HS236 Qualifying Care Relief Guide: Fostering Tax Relief

Have you ever wondered what Qualifying Care Relief is and if you can claim it? Find the answers to your commonly asked questions below:

What Is HS236 Qualifying Care Relief (Formally Known As Foster Care Relief) And How Does It Work?

Qualifying Care Relief (HS236) allows carers to claim round sum allowances as costs which in many cases make their caring income tax free.

To work out your qualifying amount, you would need to keep records of all payments you receive from:

      • Your local authority
      • Health and Social Services Trusts in Northern Ireland
      • Your Fostering Service Provider

The Qualifying Care Relief HS236 help sheet gives Foster carers standard allowances as costs of their business each tax year.


Who Can Use Qualifying Care Relief?

You can use qualifying care relief if you have children or adults placed with you by:

      • A local authority
      • Health and social care trusts in Northern Ireland
      • A fostering service provider
      • A shared lives services provider

Qualifying Care Relief HS236 covers:

      • Foster care
      • Shared lives care
      • Kinship care
      • Staying put care-where a young person who was fostered continues to receive care after their 18th birthday
      • Parent and child arrangements –where the parent is aged 18 or over and the child is not a “looked after child”
      • Supported lodgings schemes-unless the relationship is more similar to that of a landlord and tenant rather than that between family members

How Do I Claim Qualifying Care Relief On My Foster Carer Tax Return?

You would need to complete a self-assessment tax return. The self-employment pages should include your profit calculated using the Qualifying Care Relief HS236 help sheet.


Private arrangements with friends or relatives do not qualify for relief.

Your income from Fostering is the total income that you received for your Fostering duties, including reimbursed expenses, mileage, clothing allowances, etc.

An individual has to pay tax on their total taxable income in the year – whether or not a carer has to pay tax will depend on their level of Fostering income and other income.

What Is A Qualifying Amount?

 The amounts you can claim under qualifying relief are:

A household allowance of £10,000 per tax year (pro-rata if you are not a Foster carer throughout the tax year)

Plus a weekly amount depending on the age of the foster children you look after:

      • £200 per week for every week or part of a week you look after a child under 11 years of age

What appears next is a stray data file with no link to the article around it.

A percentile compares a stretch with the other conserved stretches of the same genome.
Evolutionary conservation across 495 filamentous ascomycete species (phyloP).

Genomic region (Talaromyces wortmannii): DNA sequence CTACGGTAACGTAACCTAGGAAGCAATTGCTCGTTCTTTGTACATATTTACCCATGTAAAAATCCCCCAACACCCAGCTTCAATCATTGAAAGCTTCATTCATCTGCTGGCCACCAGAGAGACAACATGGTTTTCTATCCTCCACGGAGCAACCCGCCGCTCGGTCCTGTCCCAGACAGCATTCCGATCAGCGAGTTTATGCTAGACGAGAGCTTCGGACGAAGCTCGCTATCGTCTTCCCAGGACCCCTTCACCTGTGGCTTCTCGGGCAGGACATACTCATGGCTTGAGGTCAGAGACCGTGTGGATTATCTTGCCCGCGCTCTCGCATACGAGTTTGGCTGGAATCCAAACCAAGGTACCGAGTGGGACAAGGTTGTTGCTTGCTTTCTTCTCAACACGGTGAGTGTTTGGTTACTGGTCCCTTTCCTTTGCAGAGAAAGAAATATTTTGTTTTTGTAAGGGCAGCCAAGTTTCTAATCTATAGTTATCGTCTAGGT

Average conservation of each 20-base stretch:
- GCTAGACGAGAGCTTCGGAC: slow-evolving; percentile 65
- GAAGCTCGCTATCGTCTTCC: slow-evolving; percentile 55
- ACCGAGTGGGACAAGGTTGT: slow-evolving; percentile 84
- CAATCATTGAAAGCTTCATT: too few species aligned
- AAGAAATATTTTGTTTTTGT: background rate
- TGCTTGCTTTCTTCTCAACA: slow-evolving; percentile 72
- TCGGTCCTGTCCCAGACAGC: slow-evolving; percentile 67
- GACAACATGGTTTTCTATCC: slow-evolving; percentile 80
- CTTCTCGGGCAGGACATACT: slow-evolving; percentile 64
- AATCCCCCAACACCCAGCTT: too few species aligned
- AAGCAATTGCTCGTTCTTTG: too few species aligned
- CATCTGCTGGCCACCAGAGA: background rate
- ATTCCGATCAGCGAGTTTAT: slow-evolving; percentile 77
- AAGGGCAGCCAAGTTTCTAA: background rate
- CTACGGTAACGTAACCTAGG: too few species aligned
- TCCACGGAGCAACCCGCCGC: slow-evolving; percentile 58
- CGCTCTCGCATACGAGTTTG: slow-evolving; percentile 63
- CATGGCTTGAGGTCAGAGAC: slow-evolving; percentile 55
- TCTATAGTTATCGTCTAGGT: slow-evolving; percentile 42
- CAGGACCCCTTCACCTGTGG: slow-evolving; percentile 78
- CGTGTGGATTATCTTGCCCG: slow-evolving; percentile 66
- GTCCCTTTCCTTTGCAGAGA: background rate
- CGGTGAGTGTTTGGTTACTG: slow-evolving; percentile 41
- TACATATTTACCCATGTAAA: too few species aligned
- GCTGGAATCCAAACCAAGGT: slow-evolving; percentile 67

• £250 per week for every week or part of a week you look after a child over 11 years of age

A fostering week runs from Monday to Sunday.

Total receipts from Fostering are £37500.


How Does Qualifying Care Relief Work?

The easiest way to demonstrate how the relief works is by example:

A fostering household looks after two foster children, one aged 13 who has been with them throughout the tax year and one aged 9 years of age who stays one night a week under a respire arrangement.

The Foster carers profit under HS236 is calculated as follows:



Household allowance    10,000

Child allowance:

13 year old

£250 *52                       13,000

9 year old

£200 *52                        10,400


TOTAL COSTS =  £33,400

PROFIT = £4,100

This profit is calculated before the deduction of the individual’s personal tax-free allowance (£12,500 in 2019-20) thus if a Foster carer has no other taxable sources of income they will have no tax to pay on their fostering profit.


Will The Relief Affect My National Insurance Contributions (NIC)?

As a self-employed person, a Foster carer has to ensure they correctly deal with their Class2 National Insurance entitlement as failing to do so will impact on their state pension entitlement –in the UK at the moment a taxpayer needs 35 years of NI contributions to be entitled to a full state pension at retirement age.

If your profit from fostering as calculated using HS236  is over £6,365  (2019/20)then Class 2 NI contributions should be added to your tax liability and paid with your income tax liability (if you use HMRC software this should automatically happen ).
The payment of these contributions will ensure the tax year is added to your pension entitlement.


What If My Profits Are Very Low – Will I Still Need To Pay Class 2 NIC?

 If your profit from fostering is under £6,365 you will not be asked to pay Class2 NI via your tax return. If you have no other sources of income you should submit your tax return and then complete form CF411A-Credit for Parents and Carers. You need to obtain a letter from your agency confirming you Fostered in the tax year and sent the CF411A form and letter to HMRC. HMRC check all your submissions and credit your record with a year’s NI contributions –saving you from paying and adding to your years of entitlement.


How To Claim Qualifying Care Relief On A Tax Return

Intellect Tax can help you to claim qualifying care relief. We have over a decade’s experience of preparing and filing Foster carer tax returns –we currently file around 3,500 Foster carer tax returns each year. You complete a simple questionnaire about your income for the tax year and we do everything else. Using specialist software we will produce a fully compliant self- assessment tax return and inform you of your liabilities and status for NI purposes. We file your tax return and will deal with any HMRC inquiries or feedback from the process.

We offer our clients an all-inclusive fixed fee service for this work-there are no additional charges for any correspondence arising from the tax return submission. Do you what benefits you could be eligible for? Find out more in our Foster Carers Benefit guide.

For more guidance and advice, call us on 0121 794 2289


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